Director’s Special Colloquium: ‘Adventures in Urban Informatics’
Steven E. Koonin, founding director of New York University’s Center for Urban Science and Progress (CUSP), will present “Adventures in Urban Informatics” at a Director’s Special Colloquium Thursday, Dec. 1. 2016, at 10:30 a.m. in the Bldg. 402 Auditorium. All employees whose schedules permit are invited to attend.
Shuttle service will be provided beginning at 9:45 a.m. with first stop at 201 then 212, 202, 240, 203, 200, 205 and 362. Return trips will follow the talk.
For the first time in history, more than half of the world’s population lives in urban areas; in just a few more decades, the world’s population will exceed 9 billion, 70 percent of whom will live in cities. Enabling those cities to deliver services effectively, efficiently and sustainably while keeping their citizens safe, healthy, prosperous and well-informed will be among the most important undertakings in this century. I will review how we are establishing a center for urban science and focus on bringing informatics to the study and operation of urban systems. I will touch on the rational, the structure and the substance of the Center’s work and the ways in which it will enrich NYC and contribute to global issues. Taxis, lights, sewers, phones, and buildings will all enter into the discussion in novel ways.
Steven E. Koonin was appointed as the founding Director of CUSP in April 2012. That consortium of academic, corporate and government partners pursues research and education activities to develop and demonstrate informatics technologies for urban problems in the “living laboratory” of New York City.
Koonin previously served as the U.S. Department of Energy’s (DOE) second Senate-confirmed Under Secretary for Science from May 19, 2009, through Nov. 18, 2011. As Under Secretary for Science, he functioned as the Department’s chief scientific officer, coordinating and overseeing research across DOE. He led the preparation of the Department’s 2011 Strategic Plan and was the principal author of its Quadrennial Technology Review. Koonin particularly championed research programs in High Performance Simulation, Exascale Computing, Inertial Fusion Energy, and Greenhouse Gas Monitoring, Reporting, and Verification. He also provided technical counsel on diverse nuclear security matters.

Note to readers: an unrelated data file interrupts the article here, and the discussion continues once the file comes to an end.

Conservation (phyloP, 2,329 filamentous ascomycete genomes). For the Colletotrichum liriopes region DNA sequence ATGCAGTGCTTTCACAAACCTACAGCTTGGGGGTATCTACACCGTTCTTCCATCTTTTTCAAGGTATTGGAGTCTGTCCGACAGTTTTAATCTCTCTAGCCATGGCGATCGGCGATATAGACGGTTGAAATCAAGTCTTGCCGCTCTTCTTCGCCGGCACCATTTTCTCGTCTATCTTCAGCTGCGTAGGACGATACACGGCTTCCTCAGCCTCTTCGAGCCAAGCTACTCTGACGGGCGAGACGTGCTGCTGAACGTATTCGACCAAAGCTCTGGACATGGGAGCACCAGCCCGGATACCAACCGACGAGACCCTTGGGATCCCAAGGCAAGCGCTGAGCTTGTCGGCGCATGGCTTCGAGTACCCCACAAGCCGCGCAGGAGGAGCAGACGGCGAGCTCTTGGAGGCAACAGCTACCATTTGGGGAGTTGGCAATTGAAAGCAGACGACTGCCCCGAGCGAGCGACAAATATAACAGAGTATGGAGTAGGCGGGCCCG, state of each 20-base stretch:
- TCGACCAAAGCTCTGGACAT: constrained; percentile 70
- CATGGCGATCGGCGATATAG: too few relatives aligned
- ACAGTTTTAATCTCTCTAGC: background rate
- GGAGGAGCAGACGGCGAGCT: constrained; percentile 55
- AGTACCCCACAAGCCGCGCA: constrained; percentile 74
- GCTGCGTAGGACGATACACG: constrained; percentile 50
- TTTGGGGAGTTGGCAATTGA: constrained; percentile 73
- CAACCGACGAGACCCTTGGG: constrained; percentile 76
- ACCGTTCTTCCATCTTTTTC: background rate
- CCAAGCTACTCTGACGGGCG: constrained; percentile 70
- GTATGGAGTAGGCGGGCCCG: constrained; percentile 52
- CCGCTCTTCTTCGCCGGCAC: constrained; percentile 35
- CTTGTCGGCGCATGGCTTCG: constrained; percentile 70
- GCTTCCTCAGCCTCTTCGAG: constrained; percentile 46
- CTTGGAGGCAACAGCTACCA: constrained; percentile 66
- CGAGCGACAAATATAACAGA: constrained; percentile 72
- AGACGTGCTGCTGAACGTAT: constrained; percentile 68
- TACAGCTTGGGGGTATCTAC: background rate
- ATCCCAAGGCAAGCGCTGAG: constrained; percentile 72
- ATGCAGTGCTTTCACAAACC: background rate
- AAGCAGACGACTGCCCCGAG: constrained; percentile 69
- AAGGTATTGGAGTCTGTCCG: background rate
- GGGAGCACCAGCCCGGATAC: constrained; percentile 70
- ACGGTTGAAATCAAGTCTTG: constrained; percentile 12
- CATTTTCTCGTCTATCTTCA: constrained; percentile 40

He joined the California Institute of Technology’s faculty in 1975, was a research fellow at the Niels Bohr Institute during 1976-1977 and was an Alfred P. Sloan Foundation Fellow during 1977-1979. Koonin became a professor of theoretical physics at Caltech in 1981 and served as Chairman of the Faculty from 1989-1991. He was the seventh provost of Caltech from 1995-2004. In that capacity, he was involved in identifying and recruiting one third of the Institute’s professorial faculty and left an enduring legacy of academic and research initiatives in the biological, physical, earth, and social sciences, as well as the planning and development of the Thirty-Meter Telescope project.
As the Chief Scientist at BP from 2004 to early 2009, Koonin developed the long-range technology strategy for alternative and renewable energy sources. He managed the firm’s university–based research programs and played a central role in establishing the Energy Biosciences Institute at the University of California Berkeley, the Lawrence Berkeley National Laboratory and the University of Illinois at Urbana-Champaign.